Seems like you should be using a DATETIME column type. That’s what Rails uses for the magical created_at and updated_at fields.
I don’t think TIME is standard SQL, anyway.]]>
Firstly, TIME is definitely given as a data type in the SQL:2003 standard. Take a look at http://www.wiscorp.com/sql_2003_standard.zip for a draft if you don’t have a copy yourself.
Secondly, I’m using a TIME column because I specifically don’t want date information associated with the time information.
Why would you want date information along with your times if you were writing, say, a train timetable? You want the time the train leaves each station, and what days of the week it runs on.]]>
Rebeccas right, schedules which contain offset start/end times and durations require you to deal with ‘time’ seperate from any concept of a date. I havaen’t yet found a Ruby library that deals with these issues so in the Rails projects I roll my own special Duration class and use compsed_of to link it to the object attribute.]]>
This is definately overdue. I am seriously thinking of starting a project on this, but I really don’t want to duplicate other efforts.
I am thinking of duplicating the design of the TimeAndMoney project on SourceForge ( http://sourceforge.net/projects/timeandmoney/ ). It covers TimePoint, CalendarDate, TimeOfDay, Duration, intervals, and a few others. TimePoint is equal to Time in Ruby.
The project would implement the base classes, and separate mappers for ActiveRecord.
I need help to research existing projects to avoid duplicate efforts, and testing with real-world usage. Any developers are of course welcome to join.
Anyone interrested in participating?]]>
I’d be interested in working with you on that, yes.]]>
I am *so* pleased to have stumbled across this discussion. Newbie that I am in Rails, I thought I was missing something basic. I’m trying to develop a booking application for the photo studio I work for. Most of our assignments are only a few hours long. Few span multiple days. I am happy to use a datetime object for when an assignment starts, but I’m astonished that I can’t find a way to set a time exclusive of a date for when it ends. For example - a hypothetical assignment might be “Monday, May 5, 2008 from 10AM - 3:45PM”. Up until the 3:45PM part a standard datetime entry in the database is perfect. But I can’t believe I can’t use a form helper to just set an hour/minute end time. I didn’t find the “dummy date” to be 2000-01-01 though - my experiments so far seem to indicate that the current date is tacked onto the time. That means that in the example I gave above what is really being stored in the database is basically this (given that I am writing this on March 28, 2008):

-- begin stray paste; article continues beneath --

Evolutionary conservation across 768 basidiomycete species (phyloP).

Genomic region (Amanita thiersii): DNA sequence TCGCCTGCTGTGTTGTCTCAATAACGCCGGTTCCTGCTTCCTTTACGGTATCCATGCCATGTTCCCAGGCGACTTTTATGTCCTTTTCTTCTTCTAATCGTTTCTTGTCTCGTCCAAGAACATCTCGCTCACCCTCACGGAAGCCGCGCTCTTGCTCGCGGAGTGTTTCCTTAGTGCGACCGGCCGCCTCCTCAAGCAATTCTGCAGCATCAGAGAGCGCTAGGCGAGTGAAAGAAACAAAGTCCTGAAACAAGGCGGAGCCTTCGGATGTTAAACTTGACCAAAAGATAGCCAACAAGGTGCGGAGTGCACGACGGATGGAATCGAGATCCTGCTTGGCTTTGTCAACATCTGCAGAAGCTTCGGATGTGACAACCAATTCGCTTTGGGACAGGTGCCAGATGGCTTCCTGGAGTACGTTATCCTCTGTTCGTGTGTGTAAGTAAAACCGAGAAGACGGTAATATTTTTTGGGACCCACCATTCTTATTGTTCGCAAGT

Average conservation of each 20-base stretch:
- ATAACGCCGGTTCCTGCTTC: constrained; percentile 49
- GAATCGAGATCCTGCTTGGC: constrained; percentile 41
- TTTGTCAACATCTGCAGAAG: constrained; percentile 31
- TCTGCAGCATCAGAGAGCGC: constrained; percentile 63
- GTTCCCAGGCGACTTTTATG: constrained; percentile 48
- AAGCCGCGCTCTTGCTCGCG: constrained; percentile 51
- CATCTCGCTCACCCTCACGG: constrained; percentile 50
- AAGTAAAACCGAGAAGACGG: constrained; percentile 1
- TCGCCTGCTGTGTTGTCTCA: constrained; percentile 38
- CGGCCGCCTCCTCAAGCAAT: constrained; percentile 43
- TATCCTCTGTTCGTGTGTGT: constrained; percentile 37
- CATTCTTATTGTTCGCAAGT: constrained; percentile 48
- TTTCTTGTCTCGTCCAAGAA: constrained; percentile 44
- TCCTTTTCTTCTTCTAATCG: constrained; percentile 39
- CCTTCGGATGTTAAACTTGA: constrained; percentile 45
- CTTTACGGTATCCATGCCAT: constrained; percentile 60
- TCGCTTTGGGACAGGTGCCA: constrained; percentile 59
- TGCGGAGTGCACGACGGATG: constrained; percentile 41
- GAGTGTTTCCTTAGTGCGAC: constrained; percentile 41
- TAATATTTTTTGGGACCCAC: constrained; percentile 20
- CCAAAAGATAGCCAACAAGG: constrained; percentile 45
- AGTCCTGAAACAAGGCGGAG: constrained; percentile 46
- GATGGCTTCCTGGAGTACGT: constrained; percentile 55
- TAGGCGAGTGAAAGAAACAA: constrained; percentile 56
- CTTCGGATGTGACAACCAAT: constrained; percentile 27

“Monday, May 5, 2008 from 10AM - Friday, March 28, 2008 3:45PM”
Anyway - if I’m missing something obvious maybe someone can point me in the right direction. And if in fact this is not currently implemented in Rails I sure hope Uwe and Rebecca come up with a solution pretty quickly!
Thank you for explaining this!]]>
still useful in 2011.]]>
Yes, unfortunately still relevant in 2011…
Has there been any official progress made on this? I haven’t seen anything on Google / stackoverflow.
No progress on my part, I’m afraid, Patrick. I stopped working with ruby/rails a couple of months after my original post and so the incentive to fix it disappeared…]]>
Figured out a workaround. This will remove the date from the time field and then return it formatted however you want. I agree, it’s odd that this is even necessary. This approach is also useful to reformat stuff if you’re using to_json and want to avoid Rails default formatting for a particular model field.
The code was removed from my last post, probably because of the closing bracket. This goes inside of your model:
self[:time] && self[:time].strftime(”%l:%M %p”)
Is there still no official solution in 2013?]]>